White House hopeful Sen. Kamala Harris has introduced a bill that seeks to decriminalize marijuana possession at a federal level and expunge past convictions.
Harris is the clear favourite to secure the 2020 Democratic nomination for President, ahead of Elizabeth Warren and Joe Biden. She was previously opposed to the liberalization of recreational cannabis laws, but she has now performed a 180-degree turn.
“Times have changed,” Harris said in a statement. “Marijuana should not be a crime. We need to start regulating marijuana, and expunge marijuana convictions from the records of millions of Americans so they can get on with their lives.”
Fellow Democrat Jerrold Nadler, a Congressman from New York, joined her today in launching the Marijuana Opportunity Reinvestment and Expungement Act. Both Nadler and Harris sit on the judiciary panels in their respective chambers that would hold initial hearings on the proposed measure.
It aims to remove the possibility of jail time for marijuana possession in all 50 states, to wipe the slate clean for anyone with criminal convictions for cannabis use and to use 50% of the federal tax raised from the marijuana industry to help businesses thrive in areas disproportionately affected by “the war on drugs”.
There would be three grant schemes – two designed to provide job training services within communities adversely affected by marijuana prohibition, and the third providing financial assistance to small marijuana businesses run by “economically disadvantaged individuals”.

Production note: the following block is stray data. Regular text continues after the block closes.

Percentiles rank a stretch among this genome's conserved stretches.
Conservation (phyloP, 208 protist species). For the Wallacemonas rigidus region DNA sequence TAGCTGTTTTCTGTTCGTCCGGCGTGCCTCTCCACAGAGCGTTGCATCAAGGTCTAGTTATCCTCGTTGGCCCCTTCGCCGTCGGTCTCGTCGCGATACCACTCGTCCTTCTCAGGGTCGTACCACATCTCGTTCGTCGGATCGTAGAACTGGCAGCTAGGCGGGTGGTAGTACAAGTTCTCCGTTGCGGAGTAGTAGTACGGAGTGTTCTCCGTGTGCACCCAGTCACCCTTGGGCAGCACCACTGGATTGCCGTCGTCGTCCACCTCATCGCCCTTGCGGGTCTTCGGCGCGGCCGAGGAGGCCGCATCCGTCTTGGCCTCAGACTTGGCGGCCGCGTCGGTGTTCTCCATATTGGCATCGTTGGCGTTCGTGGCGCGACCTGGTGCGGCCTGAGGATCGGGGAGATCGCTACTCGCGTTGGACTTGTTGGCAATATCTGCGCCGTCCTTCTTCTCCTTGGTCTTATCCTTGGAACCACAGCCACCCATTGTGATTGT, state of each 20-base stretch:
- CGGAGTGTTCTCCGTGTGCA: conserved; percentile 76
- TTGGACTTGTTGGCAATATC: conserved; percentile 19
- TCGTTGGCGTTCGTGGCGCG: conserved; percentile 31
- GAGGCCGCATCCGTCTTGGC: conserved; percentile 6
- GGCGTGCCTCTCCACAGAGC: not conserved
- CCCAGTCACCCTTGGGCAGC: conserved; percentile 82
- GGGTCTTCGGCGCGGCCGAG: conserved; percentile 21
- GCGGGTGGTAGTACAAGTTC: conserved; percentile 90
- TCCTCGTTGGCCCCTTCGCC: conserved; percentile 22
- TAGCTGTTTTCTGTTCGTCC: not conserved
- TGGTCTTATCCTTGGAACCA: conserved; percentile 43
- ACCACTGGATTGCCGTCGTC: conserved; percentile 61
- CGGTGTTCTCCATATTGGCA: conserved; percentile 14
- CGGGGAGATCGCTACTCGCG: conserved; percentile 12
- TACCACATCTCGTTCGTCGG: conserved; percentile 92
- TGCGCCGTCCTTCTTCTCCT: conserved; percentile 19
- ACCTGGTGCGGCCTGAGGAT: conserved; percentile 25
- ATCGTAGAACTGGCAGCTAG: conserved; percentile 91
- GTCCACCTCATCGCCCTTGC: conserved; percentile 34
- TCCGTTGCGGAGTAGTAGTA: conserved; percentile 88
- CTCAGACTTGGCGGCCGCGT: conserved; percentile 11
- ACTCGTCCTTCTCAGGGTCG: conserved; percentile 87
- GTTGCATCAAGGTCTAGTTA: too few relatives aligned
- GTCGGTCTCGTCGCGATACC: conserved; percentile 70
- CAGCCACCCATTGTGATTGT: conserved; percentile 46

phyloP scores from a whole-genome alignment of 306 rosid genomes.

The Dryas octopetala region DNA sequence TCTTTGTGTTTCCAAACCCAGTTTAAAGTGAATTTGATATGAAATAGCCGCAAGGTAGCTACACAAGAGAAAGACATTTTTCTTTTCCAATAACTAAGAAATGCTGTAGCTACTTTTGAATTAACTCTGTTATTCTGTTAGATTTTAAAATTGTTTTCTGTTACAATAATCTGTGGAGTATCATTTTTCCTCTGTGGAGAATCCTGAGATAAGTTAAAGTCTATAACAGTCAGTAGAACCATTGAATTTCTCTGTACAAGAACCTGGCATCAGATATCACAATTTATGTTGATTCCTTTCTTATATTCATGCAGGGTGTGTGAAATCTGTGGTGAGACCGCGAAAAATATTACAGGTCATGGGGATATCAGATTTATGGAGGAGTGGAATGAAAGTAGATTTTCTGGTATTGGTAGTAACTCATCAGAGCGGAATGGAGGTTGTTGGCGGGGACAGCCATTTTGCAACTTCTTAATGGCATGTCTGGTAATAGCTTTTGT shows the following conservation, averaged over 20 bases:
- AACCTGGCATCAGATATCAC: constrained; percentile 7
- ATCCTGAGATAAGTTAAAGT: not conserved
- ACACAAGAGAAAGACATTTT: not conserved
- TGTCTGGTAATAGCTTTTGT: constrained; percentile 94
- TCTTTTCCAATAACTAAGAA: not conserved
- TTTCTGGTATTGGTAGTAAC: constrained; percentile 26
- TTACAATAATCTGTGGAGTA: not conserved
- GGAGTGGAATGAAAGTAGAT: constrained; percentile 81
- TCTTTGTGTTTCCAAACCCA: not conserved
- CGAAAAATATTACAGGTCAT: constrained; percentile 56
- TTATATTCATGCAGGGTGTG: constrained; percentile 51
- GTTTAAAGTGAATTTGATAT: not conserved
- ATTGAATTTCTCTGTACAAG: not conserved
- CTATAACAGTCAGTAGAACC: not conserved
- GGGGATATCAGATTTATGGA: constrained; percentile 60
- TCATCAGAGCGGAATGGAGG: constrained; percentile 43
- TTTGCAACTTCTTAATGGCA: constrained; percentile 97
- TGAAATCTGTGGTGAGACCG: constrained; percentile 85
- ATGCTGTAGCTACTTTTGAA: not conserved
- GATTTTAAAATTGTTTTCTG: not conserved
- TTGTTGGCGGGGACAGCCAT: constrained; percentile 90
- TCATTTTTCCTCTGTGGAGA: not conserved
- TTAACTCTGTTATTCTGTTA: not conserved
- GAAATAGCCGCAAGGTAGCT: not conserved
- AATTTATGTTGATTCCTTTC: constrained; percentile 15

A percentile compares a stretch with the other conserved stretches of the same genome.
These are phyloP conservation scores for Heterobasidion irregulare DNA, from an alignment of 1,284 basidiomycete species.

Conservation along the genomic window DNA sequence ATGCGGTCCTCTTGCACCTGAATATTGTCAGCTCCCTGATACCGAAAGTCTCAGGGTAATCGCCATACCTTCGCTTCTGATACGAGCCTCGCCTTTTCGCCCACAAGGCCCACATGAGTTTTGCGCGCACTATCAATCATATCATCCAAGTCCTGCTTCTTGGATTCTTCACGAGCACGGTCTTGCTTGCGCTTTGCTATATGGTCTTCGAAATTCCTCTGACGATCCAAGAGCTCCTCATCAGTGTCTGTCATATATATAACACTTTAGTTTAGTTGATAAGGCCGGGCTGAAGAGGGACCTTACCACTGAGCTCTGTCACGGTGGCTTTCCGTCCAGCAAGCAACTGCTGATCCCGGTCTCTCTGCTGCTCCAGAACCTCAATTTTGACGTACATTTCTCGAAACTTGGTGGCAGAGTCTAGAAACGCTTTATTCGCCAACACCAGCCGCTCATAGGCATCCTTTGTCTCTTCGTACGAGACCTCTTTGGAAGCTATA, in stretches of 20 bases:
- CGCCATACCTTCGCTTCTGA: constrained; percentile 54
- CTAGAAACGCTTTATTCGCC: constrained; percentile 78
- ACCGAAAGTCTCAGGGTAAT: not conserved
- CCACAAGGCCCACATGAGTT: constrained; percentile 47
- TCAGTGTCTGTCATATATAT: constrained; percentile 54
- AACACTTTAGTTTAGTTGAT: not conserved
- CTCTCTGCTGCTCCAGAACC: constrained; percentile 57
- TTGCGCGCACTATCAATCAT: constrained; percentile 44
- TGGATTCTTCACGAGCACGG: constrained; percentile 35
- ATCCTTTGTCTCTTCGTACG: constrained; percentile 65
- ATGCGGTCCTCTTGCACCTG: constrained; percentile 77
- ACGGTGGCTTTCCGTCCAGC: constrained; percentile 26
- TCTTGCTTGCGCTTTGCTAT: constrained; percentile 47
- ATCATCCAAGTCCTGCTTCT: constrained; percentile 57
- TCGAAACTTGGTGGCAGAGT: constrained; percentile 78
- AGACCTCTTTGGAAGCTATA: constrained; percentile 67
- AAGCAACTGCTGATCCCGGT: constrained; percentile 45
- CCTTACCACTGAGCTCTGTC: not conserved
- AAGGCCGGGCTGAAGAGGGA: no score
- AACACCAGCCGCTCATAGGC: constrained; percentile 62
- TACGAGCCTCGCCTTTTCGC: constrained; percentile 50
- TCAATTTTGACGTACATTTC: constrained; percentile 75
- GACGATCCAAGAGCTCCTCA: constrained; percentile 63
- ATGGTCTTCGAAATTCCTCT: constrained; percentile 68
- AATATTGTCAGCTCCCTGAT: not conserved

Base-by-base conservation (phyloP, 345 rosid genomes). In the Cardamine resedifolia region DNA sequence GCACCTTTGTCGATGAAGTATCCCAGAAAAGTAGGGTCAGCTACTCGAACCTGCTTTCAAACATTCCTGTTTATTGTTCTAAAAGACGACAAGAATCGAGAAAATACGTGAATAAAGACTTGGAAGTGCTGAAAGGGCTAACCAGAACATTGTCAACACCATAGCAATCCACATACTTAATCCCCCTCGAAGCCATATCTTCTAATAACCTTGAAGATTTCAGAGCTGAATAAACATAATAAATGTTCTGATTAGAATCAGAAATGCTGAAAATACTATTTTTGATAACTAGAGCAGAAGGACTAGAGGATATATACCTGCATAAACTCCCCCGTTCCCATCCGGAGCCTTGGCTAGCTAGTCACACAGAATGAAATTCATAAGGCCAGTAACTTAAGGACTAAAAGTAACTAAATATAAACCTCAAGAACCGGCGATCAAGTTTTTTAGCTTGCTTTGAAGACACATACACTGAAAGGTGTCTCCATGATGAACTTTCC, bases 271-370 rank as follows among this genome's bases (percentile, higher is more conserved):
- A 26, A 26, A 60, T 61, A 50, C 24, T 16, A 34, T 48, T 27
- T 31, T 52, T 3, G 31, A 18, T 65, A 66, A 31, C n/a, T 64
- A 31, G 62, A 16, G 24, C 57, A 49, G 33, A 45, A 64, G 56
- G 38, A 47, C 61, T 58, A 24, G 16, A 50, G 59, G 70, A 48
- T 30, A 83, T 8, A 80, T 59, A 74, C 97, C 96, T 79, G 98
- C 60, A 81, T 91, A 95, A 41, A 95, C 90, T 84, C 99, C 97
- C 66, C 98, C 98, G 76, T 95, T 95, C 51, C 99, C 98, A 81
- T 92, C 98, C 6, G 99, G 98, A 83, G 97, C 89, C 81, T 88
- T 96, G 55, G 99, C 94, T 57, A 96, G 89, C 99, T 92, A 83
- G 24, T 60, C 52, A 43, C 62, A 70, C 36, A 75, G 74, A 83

It would also prevent immigrants from being deported or denied citizenship for being found in possession of marijuana, and ban authorities from denying housing benefits and other social services on the basis of marijuana convictions.
In 2010, Harris voted against Proposition 19, which sought to legalize recreational marijuana in California. At the time she was the District Attorney of San Francisco and en route to becoming California’s first female Attorney General.
She said that two decades in courtrooms had convinced her that drug dealing harms communities and that recreational marijuana should not be legalized. She has changed her tune in the ensuing nine years, and she is also a co-sponsor of Sen. Cory Brooker’s Marijuana Justice Act of 2019. She has also admitted to smoking weed during her college days, citing her Jamaican heritage and the joy that cannabis use can bring people.
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